Wednesday, November 27

Facing a sure loss in a recall petition, Colorado Democrat resigns

Wow, an early Thanksgiving present, and the feel-good story of the day:   Earlier this year Colorado voters recalled--i.e. fired--two Democrat state senators, one of whom was the leader of the state senate.

The two were fired because they opposed the Second Amendment's right to keep and bear arms, and it would be hard to find two guys more deserving of an early retirement (unfortunately still with retirement pay intact).

After the recalls/firings, the chairwoman of the Democrat National Committee smugly assured state Democrats that “the recall results will do nothing to change the Democratic control of the Colorado House, Senate and Governor’s office.”

She was right:  even after the recalls Democrats still controlled the Colorado senate by a razor-thin one-vote margin.

Colorado voters considered that for a moment--and promptly started a third recall petition, this time for a nasty, wacko state senator named Evie Hudak.  You can't appreciate what a piece of work Evie is without listening to her screeching dressing-down of a Republican colleague who had the temerity to call a point of order while she was chairing a committee hearing on a crucial tax increase.  I'll try to find it again.  But for now...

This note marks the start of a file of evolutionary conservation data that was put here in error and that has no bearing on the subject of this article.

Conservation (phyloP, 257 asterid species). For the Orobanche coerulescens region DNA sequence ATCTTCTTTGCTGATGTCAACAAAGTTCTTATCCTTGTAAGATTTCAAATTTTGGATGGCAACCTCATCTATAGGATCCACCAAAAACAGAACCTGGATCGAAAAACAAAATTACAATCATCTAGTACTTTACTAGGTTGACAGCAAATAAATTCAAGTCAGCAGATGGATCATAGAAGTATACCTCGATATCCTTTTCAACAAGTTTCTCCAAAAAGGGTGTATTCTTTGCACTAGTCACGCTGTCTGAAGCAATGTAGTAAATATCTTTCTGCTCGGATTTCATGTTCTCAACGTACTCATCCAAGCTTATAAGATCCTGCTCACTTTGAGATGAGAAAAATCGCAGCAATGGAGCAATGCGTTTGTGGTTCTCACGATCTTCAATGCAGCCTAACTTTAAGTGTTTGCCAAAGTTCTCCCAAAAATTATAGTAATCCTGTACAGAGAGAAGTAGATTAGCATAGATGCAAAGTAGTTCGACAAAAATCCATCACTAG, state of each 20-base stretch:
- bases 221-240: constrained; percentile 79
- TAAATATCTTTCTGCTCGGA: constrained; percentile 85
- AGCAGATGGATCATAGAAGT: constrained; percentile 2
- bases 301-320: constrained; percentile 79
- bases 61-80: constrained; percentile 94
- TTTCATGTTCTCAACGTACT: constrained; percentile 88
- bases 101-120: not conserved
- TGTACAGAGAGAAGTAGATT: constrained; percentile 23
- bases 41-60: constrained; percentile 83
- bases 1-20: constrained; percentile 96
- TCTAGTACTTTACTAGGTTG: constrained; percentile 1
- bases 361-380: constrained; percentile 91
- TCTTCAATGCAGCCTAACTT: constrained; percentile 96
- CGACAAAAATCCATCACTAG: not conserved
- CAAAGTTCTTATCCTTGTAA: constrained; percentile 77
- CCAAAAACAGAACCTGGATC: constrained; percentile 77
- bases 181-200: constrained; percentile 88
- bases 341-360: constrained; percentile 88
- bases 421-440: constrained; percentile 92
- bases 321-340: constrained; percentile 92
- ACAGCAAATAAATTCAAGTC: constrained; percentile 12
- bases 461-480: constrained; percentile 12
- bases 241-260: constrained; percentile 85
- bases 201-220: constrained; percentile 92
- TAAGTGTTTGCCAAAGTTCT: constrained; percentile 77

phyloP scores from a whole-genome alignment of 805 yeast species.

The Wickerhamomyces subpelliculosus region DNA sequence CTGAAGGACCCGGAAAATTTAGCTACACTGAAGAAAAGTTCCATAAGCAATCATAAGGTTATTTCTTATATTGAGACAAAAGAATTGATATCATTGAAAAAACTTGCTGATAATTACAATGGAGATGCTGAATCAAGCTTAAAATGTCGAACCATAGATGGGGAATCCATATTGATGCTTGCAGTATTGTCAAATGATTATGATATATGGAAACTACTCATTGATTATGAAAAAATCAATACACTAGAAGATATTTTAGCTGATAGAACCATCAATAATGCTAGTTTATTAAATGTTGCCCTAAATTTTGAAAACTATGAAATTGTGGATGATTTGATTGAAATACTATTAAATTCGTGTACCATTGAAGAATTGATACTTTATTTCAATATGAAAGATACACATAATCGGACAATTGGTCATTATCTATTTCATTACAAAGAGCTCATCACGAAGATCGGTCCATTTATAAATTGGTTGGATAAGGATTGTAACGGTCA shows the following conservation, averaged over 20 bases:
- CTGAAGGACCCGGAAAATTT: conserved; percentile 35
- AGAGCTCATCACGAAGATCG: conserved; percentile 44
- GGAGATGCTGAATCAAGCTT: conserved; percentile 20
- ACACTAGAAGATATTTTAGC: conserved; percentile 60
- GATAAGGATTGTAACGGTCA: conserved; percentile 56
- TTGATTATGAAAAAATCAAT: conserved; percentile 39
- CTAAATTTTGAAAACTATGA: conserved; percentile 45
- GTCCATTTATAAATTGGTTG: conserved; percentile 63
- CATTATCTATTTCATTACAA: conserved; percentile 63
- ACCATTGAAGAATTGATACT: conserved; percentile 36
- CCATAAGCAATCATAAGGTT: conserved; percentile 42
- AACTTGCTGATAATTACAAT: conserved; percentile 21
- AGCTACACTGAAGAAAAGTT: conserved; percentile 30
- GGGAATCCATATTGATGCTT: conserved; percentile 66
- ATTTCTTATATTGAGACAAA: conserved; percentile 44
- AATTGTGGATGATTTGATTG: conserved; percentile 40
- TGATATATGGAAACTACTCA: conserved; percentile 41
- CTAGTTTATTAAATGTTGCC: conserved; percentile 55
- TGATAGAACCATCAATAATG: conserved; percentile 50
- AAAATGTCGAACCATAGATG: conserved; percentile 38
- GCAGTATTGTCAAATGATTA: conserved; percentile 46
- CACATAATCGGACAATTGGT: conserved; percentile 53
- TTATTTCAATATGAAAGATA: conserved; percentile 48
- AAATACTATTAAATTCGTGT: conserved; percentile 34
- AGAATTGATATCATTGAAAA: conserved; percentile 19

Democrat fixers pulled out all the stops to convince voters to NOT sign the recall petitions but their best scare stories couldn't stop the wave of voter anger:  Recall signatures poured in.  Finally party leaders gave Evie the bad news:  The recall is sure to pass the required number of signatures, and you don't have a chance of winning the required election.  BUT if you *resign* instead of forcing a recall election, our Democrat party gets to appoint your replacement without having an election.

"There ya go, peons:  Democracy in Action!  After all, believe us when we tell you the Democratic Party is all about  'democracy,' right?   It's right there in our name!  So...see?"

So Evie resigned, to allow the Democrat party to maintain control of the state senate.  What a brilliant, cunning move!  Republicans can't hope to enforce that kind of party discipline.  The best we can hope for is that voters will make this strategy very, very common.


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